CHAMPIONS * (124 minutes) M
Now here’s a major misfire that often borders on cringeworthy.
A largely lame, way overlong attempt at a feelgood sports comedy, Champions presents Woody Harrelson as basketball coach Marcus whose anger management issues are caught on court on video, landing him before an angry judge.
Rather than go to jail, Marcus reluctantly agrees to a bout of community service involving the coaching of a team of teenagers with intellectual disabilities.
Sounds like an uplifting family film, yeah? If only.
Too obviously intended as an aspirational, uplifting and inspiring against-the-odds story, Champions, well-meaning to a fault, is carpeted with sentimental clichés and cardboard charm.
And, frankly, it ain’t very funny – especially disappointing as it’s the first solo film from director Bobby Farrelly who, with brother Peter, gave us such pearlers as Dumb and Dumber, Me, Myself and Irene, Shallow Hal, Kingpin and the classic There’s Something About Mary.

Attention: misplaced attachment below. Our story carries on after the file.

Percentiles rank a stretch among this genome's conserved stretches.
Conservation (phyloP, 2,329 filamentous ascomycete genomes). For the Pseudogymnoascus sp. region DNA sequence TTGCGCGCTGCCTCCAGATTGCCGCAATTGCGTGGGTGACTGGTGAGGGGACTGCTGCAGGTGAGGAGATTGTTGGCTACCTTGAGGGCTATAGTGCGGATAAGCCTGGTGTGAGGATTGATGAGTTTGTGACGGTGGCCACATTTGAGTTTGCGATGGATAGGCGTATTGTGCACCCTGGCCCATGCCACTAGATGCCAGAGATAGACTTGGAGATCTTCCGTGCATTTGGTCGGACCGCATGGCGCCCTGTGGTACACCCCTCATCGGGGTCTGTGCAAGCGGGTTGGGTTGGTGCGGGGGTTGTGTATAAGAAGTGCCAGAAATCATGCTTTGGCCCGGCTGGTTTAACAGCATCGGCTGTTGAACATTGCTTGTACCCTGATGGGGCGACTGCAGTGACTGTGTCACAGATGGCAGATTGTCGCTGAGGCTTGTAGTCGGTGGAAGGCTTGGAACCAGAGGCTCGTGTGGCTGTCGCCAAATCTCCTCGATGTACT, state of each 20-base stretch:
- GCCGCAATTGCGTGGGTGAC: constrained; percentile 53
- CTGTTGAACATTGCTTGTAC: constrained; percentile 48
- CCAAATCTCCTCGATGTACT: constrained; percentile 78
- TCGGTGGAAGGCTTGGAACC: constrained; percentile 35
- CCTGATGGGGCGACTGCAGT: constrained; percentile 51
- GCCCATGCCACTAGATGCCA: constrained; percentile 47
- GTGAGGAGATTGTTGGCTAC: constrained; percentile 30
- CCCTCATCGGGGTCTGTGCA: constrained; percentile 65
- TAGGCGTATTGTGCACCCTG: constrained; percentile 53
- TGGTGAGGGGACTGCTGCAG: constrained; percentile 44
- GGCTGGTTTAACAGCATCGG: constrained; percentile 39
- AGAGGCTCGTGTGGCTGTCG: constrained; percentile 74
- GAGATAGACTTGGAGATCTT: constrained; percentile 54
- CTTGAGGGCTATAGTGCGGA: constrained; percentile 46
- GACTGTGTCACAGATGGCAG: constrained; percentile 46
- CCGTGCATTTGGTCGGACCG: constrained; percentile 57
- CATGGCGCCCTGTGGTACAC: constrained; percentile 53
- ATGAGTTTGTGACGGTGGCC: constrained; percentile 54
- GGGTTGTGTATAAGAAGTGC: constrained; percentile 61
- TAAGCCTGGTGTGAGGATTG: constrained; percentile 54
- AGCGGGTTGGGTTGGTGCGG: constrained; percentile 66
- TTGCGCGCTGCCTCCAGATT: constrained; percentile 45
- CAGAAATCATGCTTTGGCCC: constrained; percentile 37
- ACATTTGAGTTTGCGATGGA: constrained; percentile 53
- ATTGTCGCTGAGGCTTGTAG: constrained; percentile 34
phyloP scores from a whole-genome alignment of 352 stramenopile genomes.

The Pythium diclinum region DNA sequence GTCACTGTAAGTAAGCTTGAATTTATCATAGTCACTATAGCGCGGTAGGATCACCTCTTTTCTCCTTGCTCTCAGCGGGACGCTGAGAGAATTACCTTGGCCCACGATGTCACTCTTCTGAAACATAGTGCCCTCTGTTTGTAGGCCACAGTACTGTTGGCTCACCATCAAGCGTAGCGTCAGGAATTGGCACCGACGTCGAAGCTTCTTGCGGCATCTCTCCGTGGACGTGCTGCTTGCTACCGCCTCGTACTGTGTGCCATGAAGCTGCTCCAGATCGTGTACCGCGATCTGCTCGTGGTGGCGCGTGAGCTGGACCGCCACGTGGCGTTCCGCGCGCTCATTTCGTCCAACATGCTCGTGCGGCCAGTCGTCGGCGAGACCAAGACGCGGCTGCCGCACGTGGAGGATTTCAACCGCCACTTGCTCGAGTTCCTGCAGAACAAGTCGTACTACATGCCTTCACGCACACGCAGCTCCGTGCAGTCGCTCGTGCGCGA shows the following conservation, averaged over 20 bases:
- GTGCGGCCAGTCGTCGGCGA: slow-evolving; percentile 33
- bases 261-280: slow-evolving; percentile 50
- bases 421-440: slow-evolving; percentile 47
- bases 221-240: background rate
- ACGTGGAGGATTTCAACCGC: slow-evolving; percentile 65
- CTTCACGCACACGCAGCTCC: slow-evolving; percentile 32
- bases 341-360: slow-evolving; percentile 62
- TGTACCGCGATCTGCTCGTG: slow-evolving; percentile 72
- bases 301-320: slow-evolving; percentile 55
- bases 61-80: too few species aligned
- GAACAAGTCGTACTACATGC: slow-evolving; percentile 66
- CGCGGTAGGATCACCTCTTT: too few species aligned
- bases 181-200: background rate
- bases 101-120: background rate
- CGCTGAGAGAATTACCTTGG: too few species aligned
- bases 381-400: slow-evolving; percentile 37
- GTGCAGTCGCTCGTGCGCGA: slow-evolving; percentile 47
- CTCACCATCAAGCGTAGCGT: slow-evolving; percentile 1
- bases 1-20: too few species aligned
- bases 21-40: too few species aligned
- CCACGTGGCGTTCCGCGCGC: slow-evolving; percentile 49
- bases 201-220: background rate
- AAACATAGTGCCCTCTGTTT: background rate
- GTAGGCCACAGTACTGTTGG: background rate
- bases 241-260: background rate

The slow pace and inordinate length – why is this film a second over 90 minutes? – exacerbates how ultra-predictable the story is as it lurches from one obvious story point to another. And, yes, there’s one kid who doesn’t want to be part of the team that Marcus is determined to win over.
As for the film’s pitch to a family audience seeking a sweet, life-affirming story, this might be countered somewhat by the M rating for “crude humour and language”.
Contrived and unconvincing, Champions is a case of a well-intentioned film that aims for the heart but ends up hitting the stomach.
SCREAM VI *** (122 minutes) MA
After the tedium of the previous entry, very glad to report that Scream VI chimes in as catnip for the devoted legions of the franchise’s fanbase, as well as a bloody joyride for easy-to-please horror fans.
Again starring Melissa Barrera, Jenna Ortega (who we all love thanks to Wednesday), Courtney Cox and even Hayden Panettiere (now an FBI agent), Scream VI delivers more of the usual fun and games with our stab-happy Ghostface killer – well, the latest incarnation of Ghostface, to be accurate – slicing and dicing and even shooting through the mainly female cast, which has relocated to a very sunny New York, working nicely as a welcome change of scenery.